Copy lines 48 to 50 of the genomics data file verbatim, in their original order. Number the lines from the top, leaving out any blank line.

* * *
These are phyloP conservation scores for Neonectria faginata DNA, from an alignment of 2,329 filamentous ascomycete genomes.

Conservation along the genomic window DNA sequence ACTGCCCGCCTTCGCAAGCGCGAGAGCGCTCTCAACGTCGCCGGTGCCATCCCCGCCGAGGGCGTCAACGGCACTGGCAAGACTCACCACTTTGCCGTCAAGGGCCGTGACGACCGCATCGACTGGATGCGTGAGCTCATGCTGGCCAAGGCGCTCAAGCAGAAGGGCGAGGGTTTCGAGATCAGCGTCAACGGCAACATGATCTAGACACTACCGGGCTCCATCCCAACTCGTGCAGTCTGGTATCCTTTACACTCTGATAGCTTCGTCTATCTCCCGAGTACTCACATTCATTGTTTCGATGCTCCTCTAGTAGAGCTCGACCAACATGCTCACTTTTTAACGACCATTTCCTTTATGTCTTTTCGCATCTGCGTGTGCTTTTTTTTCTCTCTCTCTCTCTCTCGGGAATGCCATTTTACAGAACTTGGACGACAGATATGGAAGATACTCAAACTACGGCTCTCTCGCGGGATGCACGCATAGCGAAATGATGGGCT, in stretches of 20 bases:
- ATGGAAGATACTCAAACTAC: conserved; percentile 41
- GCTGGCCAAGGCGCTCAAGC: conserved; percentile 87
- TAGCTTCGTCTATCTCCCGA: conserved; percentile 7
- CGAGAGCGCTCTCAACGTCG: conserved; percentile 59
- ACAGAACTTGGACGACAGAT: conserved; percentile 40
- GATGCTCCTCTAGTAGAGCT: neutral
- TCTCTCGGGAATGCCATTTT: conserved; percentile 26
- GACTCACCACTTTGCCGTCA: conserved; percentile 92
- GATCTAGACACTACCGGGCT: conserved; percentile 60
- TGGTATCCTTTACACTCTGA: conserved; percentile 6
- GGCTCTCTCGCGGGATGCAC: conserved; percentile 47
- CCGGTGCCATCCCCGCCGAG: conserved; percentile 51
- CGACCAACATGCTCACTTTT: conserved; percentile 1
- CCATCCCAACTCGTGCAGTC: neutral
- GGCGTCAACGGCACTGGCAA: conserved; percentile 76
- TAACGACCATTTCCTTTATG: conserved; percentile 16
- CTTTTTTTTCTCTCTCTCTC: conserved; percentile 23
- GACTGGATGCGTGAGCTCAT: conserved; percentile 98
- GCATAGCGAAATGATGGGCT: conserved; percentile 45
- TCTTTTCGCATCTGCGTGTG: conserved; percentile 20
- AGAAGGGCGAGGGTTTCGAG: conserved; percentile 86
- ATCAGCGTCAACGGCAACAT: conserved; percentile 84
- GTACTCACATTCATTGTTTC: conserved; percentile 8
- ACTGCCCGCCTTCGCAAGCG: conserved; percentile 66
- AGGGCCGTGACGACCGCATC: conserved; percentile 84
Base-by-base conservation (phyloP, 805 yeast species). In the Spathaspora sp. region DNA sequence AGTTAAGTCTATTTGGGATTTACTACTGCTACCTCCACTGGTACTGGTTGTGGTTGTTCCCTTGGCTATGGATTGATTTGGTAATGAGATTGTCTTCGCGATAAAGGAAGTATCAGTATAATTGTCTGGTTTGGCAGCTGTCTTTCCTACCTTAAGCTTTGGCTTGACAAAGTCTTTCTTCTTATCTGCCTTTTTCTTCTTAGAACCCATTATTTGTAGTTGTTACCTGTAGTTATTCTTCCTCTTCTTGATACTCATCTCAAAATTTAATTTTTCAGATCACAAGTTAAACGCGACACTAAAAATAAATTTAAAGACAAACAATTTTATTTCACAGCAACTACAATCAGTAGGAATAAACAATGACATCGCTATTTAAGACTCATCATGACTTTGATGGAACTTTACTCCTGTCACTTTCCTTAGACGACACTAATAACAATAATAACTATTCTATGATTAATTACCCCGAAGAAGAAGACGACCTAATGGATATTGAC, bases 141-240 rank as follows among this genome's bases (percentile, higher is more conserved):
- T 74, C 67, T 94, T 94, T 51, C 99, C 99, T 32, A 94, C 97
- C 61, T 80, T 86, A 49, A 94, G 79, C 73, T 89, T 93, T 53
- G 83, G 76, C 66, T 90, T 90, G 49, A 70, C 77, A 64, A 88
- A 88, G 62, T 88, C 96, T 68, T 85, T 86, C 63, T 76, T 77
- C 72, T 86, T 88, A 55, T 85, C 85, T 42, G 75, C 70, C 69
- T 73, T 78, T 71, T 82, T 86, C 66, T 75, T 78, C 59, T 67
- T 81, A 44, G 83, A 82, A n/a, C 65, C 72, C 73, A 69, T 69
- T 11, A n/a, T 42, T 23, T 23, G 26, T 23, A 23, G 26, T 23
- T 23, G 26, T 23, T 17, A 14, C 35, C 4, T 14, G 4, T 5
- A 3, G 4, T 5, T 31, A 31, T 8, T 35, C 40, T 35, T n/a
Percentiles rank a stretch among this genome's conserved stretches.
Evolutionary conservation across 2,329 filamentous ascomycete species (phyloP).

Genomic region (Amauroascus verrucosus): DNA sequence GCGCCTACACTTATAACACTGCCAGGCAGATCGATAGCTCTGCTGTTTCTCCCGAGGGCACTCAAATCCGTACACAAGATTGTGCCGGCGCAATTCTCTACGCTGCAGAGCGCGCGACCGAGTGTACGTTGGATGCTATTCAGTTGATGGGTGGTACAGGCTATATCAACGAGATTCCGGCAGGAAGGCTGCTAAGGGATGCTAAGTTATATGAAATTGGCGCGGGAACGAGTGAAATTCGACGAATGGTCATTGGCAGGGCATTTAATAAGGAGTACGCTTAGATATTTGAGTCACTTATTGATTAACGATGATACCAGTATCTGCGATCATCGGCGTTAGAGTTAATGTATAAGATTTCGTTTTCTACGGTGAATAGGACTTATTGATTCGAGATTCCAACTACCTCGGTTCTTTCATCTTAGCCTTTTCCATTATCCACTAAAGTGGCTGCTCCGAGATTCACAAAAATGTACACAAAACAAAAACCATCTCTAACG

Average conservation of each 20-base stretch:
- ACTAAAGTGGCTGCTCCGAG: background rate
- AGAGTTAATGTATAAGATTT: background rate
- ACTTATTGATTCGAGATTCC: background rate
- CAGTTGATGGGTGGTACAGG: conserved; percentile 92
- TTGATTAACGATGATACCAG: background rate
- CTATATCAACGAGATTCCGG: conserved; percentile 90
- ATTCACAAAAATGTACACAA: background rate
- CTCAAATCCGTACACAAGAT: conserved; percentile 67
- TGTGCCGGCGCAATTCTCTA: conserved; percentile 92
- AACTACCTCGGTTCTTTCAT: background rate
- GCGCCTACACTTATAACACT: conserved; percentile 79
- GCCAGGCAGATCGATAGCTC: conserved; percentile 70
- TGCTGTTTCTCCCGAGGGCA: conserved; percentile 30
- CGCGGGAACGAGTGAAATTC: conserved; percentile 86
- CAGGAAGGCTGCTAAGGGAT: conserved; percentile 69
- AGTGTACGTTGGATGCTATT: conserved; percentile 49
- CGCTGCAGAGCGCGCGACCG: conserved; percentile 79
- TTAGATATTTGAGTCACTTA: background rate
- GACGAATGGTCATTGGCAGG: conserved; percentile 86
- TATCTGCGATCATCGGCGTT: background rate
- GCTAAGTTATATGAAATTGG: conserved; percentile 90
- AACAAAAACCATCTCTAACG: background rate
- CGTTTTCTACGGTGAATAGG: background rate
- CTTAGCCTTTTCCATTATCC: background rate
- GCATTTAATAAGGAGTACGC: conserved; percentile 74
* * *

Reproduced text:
- CTATATCAACGAGATTCCGG: conserved; percentile 90
- ATTCACAAAAATGTACACAA: background rate
- CTCAAATCCGTACACAAGAT: conserved; percentile 67